The Rhine enters the Netherlands in the east, and divides itself into three rivers. The southern branch is the Waal and passes along Nijmegen; the middle one is the Rhine; and in the north is the IJssel. Originally, the IJssel was not a branch of the Rhine, but Drusus had cut a canal and built a large mole that made sure that water flowed into this canal. After the construction of the mole, the Rhine was the largest of the three branches. Now that Civilis had destroyed the mole, the southern branch, the Waal, became the largest of the three rivers (it still is). Since the Batavians lived between the Waal and the Rhine, his measure had as result that their country had a southern border that was hard to transgress - one of the broadest rivers in Europe.
Cerialis knew that he could not cross the river without navy, and decided to wait until he did have a fleet. Meanwhile, his soldiers had to guard the river. The Sixth and Twenty-first legions were sent to Neuss and Bonn, the Twenty-second Primigenia came from Mainz to Vetera; the Second started to built a bridge at Nijmegen, the Tenth went to an unidentified place called Arenacium. Auxiliary units were stationed at Grinnes and Vada - also unidentified.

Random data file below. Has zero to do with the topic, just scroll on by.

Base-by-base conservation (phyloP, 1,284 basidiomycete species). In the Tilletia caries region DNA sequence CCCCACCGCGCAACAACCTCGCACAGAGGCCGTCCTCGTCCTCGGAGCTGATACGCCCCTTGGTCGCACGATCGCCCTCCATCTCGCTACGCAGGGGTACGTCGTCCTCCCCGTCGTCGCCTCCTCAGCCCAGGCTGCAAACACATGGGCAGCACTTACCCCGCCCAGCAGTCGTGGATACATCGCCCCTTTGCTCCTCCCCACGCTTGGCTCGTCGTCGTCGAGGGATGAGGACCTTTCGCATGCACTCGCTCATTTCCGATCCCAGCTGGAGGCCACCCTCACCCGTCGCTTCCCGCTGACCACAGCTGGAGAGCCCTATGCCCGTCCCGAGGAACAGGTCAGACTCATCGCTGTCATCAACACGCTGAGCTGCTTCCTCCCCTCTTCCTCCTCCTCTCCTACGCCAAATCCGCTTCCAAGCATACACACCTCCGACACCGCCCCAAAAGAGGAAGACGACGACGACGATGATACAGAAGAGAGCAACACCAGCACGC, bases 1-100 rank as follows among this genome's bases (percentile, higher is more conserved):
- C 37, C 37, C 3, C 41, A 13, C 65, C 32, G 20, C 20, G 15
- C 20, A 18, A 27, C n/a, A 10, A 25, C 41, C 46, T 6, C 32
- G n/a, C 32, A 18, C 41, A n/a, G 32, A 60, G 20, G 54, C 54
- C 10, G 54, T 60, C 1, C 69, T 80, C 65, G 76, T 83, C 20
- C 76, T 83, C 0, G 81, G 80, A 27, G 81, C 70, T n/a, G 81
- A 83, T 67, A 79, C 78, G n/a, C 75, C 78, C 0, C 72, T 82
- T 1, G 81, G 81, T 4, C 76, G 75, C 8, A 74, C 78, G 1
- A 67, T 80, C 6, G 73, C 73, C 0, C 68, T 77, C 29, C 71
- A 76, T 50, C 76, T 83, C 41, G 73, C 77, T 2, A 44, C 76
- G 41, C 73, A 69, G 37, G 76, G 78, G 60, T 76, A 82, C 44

Meanwhile, the Romans were occupied with the reconstruction of the Rhineland. Julius Civilis attempted to attack four camps at the same time -he himself attacked Vada, his ally Julius Classicus Grinnes- but the Batavians had underestimated the velocity and effectiveness of the Roman response. Cerialis arrived quickly, and Civilis had to swim across the Rhine to save his life.
A few days later, the Batavians were able to tow away the flagship of the newly built Roman flotilla during a surprise raid, but had to discover that Cerialis was not on board. (He spent the night with a woman from Cologne.) The ship was sent to the Bructerian prophetess Veleda.
It was humiliating, and Cerialis decided that he could no longer postpone the invasion of the Betuwe, the Island of the Batavians. His ships were now ready, and the navy seems to have invaded the Island from the west, whereas Cerialis crossed the Waal near Nijmegen in the southeast.
Cerialis ravaged the Island of the Batavians severely, employing the well-known stratagem of leaving Civilis' land and farms untouched. But by this time Summer was turning to Autumn, and repeated rainstorms at the equinox [August 30] caused the rivers to inundate the marshy, low-lying island until it looked like morras. Nor was there any sign of the Roman fleet or convoys in the offing, and the camps on the flat ground were being washed away by the violence of the river.
It was later claimed by Civilis that the legions could have been crushed at this moment, and he took credit for cunningly diverting the Batavians from this aim when they were set upon it. This may be true, since a few days later, he surrendered.